On Dec. 26, 2021, Gary Burnell Beikirch passed away. Most do not know this name; however, I have learned through my life that he has had a tremendous impact on many people, and his legacy will live on in the lives of those he blessed and in American history. The actions that he took on April 1, 1969, changed Gary’s life forever and had a notable influence on the future of this Special Forces Combat Medic for the U.S. Army. I want to share a bit about Gary Beikirch in this piece because I was blessed to know him.
Back in the year 2000, I met a girl while working in upstate New York. We decided to get married and start a future together. After getting engaged, we were both broke, so we made the move to her hometown of Rochester, New York. During our engagement, I needed to find a place to live, but I knew absolutely nobody in Rochester – keep in mind this was before the days of Zillow, Redfin, and all the other digital home and apartment search tools. A family friend of my future in-laws offered to have me stay in their basement during this time for free. I could not have felt more blessed. The couple was Gary and Lolly Beikirch.
During my time there, I frequently went upstairs when I was not working and spent time with them. I remember that Gary would often rest after a long day as a middle school guidance counselor and would fall asleep while talking to me. I didn’t think anything of it at the time, but I soon found that the man I was talking to was an American war hero. I was using their computer one evening and waiting for the whirr-kssshh-de-do of the dial-up modem to connect when I noticed on his bookshelf a couple of photos and what looked like military medals. There was a Purple Heart, photos with Norman Schwarzkopf and Colin Powell, and then an empty case that said Congressional Medal of Honor. I immediately researched what this medal was for and soon learned that it is the highest award from our government for acts of valor. And here I am, a 22-year-old living in this man’s basement, and he never once told me about it. It now made sense to me why he was always talking to me about humility and being a servant leader. I will never forget those talks or the lessons that I learned from Gary and his wife. He even told me that the reason it was empty is that he had lent it to a local pastor who was using it in a sermon about sacrifice.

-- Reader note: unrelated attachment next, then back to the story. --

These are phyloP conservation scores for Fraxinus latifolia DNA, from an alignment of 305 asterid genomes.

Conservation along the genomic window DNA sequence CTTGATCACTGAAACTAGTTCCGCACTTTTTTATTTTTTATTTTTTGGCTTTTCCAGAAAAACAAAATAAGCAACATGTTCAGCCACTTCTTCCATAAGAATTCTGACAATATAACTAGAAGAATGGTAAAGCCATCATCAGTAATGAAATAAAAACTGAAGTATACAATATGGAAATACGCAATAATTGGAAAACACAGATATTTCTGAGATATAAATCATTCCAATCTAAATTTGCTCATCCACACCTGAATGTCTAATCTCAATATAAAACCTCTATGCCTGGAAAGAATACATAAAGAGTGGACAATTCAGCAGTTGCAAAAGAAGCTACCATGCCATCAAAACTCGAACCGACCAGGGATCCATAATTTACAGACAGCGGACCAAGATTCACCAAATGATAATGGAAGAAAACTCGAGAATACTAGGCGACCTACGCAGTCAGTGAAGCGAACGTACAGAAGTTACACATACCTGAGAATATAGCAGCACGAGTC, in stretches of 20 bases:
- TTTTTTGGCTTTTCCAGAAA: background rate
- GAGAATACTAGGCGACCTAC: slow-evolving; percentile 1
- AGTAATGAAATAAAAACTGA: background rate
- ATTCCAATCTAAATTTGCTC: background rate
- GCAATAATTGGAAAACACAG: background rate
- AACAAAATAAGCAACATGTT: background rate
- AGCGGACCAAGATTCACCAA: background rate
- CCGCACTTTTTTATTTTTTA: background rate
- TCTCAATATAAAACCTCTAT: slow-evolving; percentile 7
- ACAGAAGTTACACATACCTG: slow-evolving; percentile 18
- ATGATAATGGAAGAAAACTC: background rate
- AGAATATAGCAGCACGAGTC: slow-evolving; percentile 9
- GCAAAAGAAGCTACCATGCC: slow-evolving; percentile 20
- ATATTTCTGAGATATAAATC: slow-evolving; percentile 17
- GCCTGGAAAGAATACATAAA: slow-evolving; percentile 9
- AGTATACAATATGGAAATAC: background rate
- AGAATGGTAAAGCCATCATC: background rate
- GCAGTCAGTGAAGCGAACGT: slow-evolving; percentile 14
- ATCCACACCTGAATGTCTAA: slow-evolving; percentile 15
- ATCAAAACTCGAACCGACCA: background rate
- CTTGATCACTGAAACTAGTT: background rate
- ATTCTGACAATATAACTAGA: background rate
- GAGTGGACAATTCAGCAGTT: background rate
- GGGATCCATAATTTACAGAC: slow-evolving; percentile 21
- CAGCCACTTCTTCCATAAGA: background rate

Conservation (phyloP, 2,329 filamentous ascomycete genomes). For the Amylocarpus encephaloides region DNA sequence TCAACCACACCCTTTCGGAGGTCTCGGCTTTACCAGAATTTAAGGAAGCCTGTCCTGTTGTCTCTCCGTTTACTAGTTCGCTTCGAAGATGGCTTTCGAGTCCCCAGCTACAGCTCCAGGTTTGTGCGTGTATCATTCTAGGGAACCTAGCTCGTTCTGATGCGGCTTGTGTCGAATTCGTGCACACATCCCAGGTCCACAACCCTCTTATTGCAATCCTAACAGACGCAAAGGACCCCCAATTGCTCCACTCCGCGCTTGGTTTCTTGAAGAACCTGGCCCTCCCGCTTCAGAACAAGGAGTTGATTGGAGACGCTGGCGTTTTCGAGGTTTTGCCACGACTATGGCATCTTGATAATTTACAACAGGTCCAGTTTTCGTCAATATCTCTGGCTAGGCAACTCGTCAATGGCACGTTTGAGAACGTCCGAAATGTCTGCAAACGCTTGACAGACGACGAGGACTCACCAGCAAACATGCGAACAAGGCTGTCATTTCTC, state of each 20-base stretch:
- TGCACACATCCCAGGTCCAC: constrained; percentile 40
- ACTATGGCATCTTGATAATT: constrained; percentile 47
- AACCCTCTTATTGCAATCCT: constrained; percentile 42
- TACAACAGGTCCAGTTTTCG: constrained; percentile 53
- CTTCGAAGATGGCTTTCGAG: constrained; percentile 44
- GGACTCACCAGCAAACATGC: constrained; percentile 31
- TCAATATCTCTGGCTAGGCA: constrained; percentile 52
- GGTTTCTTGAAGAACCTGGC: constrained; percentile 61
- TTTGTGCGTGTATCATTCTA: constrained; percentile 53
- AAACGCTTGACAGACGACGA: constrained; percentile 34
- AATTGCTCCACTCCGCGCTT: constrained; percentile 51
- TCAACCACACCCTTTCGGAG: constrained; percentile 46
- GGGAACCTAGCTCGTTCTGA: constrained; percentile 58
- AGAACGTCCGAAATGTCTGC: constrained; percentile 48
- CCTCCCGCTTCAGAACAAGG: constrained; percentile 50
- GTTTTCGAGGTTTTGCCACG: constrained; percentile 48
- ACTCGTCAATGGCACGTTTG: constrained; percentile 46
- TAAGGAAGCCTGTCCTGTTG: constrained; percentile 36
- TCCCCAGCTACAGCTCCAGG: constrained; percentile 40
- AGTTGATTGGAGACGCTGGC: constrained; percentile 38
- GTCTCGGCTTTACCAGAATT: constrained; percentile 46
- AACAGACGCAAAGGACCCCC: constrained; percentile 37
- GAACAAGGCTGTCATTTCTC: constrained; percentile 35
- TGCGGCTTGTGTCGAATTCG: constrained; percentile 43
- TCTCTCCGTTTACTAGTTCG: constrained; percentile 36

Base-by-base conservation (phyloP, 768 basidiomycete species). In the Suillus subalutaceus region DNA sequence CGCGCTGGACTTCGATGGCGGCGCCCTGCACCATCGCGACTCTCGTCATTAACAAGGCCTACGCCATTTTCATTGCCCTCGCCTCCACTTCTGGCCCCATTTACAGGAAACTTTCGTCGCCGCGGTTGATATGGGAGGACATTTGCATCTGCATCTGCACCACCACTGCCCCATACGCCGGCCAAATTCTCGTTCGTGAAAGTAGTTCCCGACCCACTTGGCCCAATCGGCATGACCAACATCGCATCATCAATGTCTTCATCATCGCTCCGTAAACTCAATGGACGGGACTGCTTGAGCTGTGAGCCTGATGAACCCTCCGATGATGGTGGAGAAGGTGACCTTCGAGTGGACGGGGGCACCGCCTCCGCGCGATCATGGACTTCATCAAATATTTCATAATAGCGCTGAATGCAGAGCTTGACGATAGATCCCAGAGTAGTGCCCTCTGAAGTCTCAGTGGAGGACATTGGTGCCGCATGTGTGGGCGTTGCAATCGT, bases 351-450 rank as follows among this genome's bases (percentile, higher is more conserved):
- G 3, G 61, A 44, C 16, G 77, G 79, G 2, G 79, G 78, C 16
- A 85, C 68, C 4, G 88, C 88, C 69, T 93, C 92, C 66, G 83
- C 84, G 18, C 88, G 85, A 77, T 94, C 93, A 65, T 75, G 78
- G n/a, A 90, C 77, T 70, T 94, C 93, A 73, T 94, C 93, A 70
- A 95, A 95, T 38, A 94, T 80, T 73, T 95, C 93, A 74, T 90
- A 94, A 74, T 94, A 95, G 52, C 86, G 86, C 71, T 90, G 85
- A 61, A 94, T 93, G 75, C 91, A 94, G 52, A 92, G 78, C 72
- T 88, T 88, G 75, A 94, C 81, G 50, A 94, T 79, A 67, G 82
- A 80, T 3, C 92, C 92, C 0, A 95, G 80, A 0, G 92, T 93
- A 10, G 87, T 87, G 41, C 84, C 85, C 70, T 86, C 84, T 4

Years later, I was at a conference with friends in Milwaukee and the speaker began telling a story about having “battle buddies” in life. The kind of people that you can call at any hour, and you know that they will be there for you. He said that he had a battle buddy that served in Vietnam the same time that he did but they did not meet until years later back in the United States. As he was telling the story of this man, it suddenly occurred to me that he was speaking about Gary! I excitedly told the person next to me that I used to live in the basement of the man he was talking about, which caused him to look at me like I was crazy! He then said “my battle buddy is a hero and a recipient of the Congressional Medal of Honor. But most importantly, he is my friend that I can call at 3 a.m. for anything, and he will be there for me. His name is Gary Beikirch.” Later that evening in 2013, I called Gary and Lolly to tell them about it and catch up. It was truly a blessing for me to have them in my life.
I wanted to share this story because Gary recently passed away due to cancer, though his legacy will live on forever. He risked his life and showed the man that he was when the battle was raging around him. He used that the rest of his life to make a difference in the lives of others. You can read more about the bravery of Gary Biekirch here or see his official Medal of Honor bio. I am incredibly grateful for Gary. He’s one of the many men and women I have had in my life who have helped shape me and my perspective of how I can have an impact on others’ lives.